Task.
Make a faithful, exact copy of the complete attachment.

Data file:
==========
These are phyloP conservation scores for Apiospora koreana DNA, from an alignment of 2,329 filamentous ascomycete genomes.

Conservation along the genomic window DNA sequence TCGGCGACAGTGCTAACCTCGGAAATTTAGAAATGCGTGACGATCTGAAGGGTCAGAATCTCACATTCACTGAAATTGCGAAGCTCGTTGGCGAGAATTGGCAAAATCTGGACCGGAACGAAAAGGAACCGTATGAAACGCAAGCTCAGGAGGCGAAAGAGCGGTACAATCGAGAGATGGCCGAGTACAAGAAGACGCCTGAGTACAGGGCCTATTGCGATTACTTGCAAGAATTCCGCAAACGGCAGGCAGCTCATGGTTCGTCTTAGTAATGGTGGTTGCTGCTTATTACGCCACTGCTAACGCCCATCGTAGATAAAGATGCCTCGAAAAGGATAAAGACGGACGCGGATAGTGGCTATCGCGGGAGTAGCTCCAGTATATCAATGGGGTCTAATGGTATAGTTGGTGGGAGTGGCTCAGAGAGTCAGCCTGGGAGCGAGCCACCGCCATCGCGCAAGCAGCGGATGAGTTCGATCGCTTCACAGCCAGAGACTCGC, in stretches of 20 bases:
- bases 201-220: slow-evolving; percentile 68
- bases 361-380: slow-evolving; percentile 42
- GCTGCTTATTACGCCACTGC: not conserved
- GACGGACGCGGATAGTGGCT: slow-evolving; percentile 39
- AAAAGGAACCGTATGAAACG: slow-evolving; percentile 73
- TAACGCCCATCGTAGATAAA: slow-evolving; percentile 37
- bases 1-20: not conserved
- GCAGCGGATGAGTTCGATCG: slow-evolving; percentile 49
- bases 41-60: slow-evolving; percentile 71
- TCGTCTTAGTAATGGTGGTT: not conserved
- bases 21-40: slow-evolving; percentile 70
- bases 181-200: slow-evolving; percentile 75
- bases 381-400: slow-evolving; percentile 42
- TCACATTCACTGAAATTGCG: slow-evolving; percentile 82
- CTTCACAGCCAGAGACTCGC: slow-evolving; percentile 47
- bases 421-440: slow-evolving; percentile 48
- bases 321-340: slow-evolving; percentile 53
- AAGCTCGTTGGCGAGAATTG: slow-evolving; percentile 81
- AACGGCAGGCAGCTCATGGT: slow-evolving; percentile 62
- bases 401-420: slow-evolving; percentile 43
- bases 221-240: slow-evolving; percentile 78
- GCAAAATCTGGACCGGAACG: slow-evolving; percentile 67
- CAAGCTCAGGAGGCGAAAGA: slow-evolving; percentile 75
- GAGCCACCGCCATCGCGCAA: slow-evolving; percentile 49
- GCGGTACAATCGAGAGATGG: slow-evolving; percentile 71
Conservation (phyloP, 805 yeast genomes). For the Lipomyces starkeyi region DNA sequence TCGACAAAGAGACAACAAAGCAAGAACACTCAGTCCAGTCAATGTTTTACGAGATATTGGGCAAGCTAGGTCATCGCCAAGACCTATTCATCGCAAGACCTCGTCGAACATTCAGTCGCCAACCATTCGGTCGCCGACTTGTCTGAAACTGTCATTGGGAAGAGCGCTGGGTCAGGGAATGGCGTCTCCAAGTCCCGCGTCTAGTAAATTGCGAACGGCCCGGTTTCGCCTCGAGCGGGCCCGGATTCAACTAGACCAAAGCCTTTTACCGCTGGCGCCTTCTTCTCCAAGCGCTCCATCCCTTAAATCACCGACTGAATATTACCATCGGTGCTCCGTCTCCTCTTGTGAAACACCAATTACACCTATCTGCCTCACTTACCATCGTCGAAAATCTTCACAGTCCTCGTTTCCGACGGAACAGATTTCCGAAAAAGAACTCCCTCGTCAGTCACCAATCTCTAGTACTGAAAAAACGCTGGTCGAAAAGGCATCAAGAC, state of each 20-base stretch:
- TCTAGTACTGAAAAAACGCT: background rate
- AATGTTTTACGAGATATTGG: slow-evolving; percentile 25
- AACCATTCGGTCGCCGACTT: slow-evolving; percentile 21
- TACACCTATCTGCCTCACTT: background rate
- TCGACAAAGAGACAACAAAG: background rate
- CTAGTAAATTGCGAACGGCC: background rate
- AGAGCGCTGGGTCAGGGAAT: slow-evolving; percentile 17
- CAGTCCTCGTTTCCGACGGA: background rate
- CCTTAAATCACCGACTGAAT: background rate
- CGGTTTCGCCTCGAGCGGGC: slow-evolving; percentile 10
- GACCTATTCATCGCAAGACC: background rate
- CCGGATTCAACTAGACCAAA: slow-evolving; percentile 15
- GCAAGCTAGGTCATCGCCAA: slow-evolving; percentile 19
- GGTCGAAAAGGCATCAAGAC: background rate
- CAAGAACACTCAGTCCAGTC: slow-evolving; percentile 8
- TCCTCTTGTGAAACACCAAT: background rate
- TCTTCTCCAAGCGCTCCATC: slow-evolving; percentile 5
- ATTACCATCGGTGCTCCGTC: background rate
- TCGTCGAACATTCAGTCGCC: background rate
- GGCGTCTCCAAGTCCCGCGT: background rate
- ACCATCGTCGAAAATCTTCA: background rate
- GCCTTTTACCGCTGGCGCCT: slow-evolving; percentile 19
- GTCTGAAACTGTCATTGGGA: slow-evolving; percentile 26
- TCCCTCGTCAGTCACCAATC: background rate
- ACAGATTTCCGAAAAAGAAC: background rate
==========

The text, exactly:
These are phyloP conservation scores for Apiospora koreana DNA, from an alignment of 2,329 filamentous ascomycete genomes.

Conservation along the genomic window DNA sequence TCGGCGACAGTGCTAACCTCGGAAATTTAGAAATGCGTGACGATCTGAAGGGTCAGAATCTCACATTCACTGAAATTGCGAAGCTCGTTGGCGAGAATTGGCAAAATCTGGACCGGAACGAAAAGGAACCGTATGAAACGCAAGCTCAGGAGGCGAAAGAGCGGTACAATCGAGAGATGGCCGAGTACAAGAAGACGCCTGAGTACAGGGCCTATTGCGATTACTTGCAAGAATTCCGCAAACGGCAGGCAGCTCATGGTTCGTCTTAGTAATGGTGGTTGCTGCTTATTACGCCACTGCTAACGCCCATCGTAGATAAAGATGCCTCGAAAAGGATAAAGACGGACGCGGATAGTGGCTATCGCGGGAGTAGCTCCAGTATATCAATGGGGTCTAATGGTATAGTTGGTGGGAGTGGCTCAGAGAGTCAGCCTGGGAGCGAGCCACCGCCATCGCGCAAGCAGCGGATGAGTTCGATCGCTTCACAGCCAGAGACTCGC, in stretches of 20 bases:
- bases 201-220: slow-evolving; percentile 68
- bases 361-380: slow-evolving; percentile 42
- GCTGCTTATTACGCCACTGC: not conserved
- GACGGACGCGGATAGTGGCT: slow-evolving; percentile 39
- AAAAGGAACCGTATGAAACG: slow-evolving; percentile 73
- TAACGCCCATCGTAGATAAA: slow-evolving; percentile 37
- bases 1-20: not conserved
- GCAGCGGATGAGTTCGATCG: slow-evolving; percentile 49
- bases 41-60: slow-evolving; percentile 71
- TCGTCTTAGTAATGGTGGTT: not conserved
- bases 21-40: slow-evolving; percentile 70
- bases 181-200: slow-evolving; percentile 75
- bases 381-400: slow-evolving; percentile 42
- TCACATTCACTGAAATTGCG: slow-evolving; percentile 82
- CTTCACAGCCAGAGACTCGC: slow-evolving; percentile 47
- bases 421-440: slow-evolving; percentile 48
- bases 321-340: slow-evolving; percentile 53
- AAGCTCGTTGGCGAGAATTG: slow-evolving; percentile 81
- AACGGCAGGCAGCTCATGGT: slow-evolving; percentile 62
- bases 401-420: slow-evolving; percentile 43
- bases 221-240: slow-evolving; percentile 78
- GCAAAATCTGGACCGGAACG: slow-evolving; percentile 67
- CAAGCTCAGGAGGCGAAAGA: slow-evolving; percentile 75
- GAGCCACCGCCATCGCGCAA: slow-evolving; percentile 49
- GCGGTACAATCGAGAGATGG: slow-evolving; percentile 71
Conservation (phyloP, 805 yeast genomes). For the Lipomyces starkeyi region DNA sequence TCGACAAAGAGACAACAAAGCAAGAACACTCAGTCCAGTCAATGTTTTACGAGATATTGGGCAAGCTAGGTCATCGCCAAGACCTATTCATCGCAAGACCTCGTCGAACATTCAGTCGCCAACCATTCGGTCGCCGACTTGTCTGAAACTGTCATTGGGAAGAGCGCTGGGTCAGGGAATGGCGTCTCCAAGTCCCGCGTCTAGTAAATTGCGAACGGCCCGGTTTCGCCTCGAGCGGGCCCGGATTCAACTAGACCAAAGCCTTTTACCGCTGGCGCCTTCTTCTCCAAGCGCTCCATCCCTTAAATCACCGACTGAATATTACCATCGGTGCTCCGTCTCCTCTTGTGAAACACCAATTACACCTATCTGCCTCACTTACCATCGTCGAAAATCTTCACAGTCCTCGTTTCCGACGGAACAGATTTCCGAAAAAGAACTCCCTCGTCAGTCACCAATCTCTAGTACTGAAAAAACGCTGGTCGAAAAGGCATCAAGAC, state of each 20-base stretch:
- TCTAGTACTGAAAAAACGCT: background rate
- AATGTTTTACGAGATATTGG: slow-evolving; percentile 25
- AACCATTCGGTCGCCGACTT: slow-evolving; percentile 21
- TACACCTATCTGCCTCACTT: background rate
- TCGACAAAGAGACAACAAAG: background rate
- CTAGTAAATTGCGAACGGCC: background rate
- AGAGCGCTGGGTCAGGGAAT: slow-evolving; percentile 17
- CAGTCCTCGTTTCCGACGGA: background rate
- CCTTAAATCACCGACTGAAT: background rate
- CGGTTTCGCCTCGAGCGGGC: slow-evolving; percentile 10
- GACCTATTCATCGCAAGACC: background rate
- CCGGATTCAACTAGACCAAA: slow-evolving; percentile 15
- GCAAGCTAGGTCATCGCCAA: slow-evolving; percentile 19
- GGTCGAAAAGGCATCAAGAC: background rate
- CAAGAACACTCAGTCCAGTC: slow-evolving; percentile 8
- TCCTCTTGTGAAACACCAAT: background rate
- TCTTCTCCAAGCGCTCCATC: slow-evolving; percentile 5
- ATTACCATCGGTGCTCCGTC: background rate
- TCGTCGAACATTCAGTCGCC: background rate
- GGCGTCTCCAAGTCCCGCGT: background rate
- ACCATCGTCGAAAATCTTCA: background rate
- GCCTTTTACCGCTGGCGCCT: slow-evolving; percentile 19
- GTCTGAAACTGTCATTGGGA: slow-evolving; percentile 26
- TCCCTCGTCAGTCACCAATC: background rate
- ACAGATTTCCGAAAAAGAAC: background rate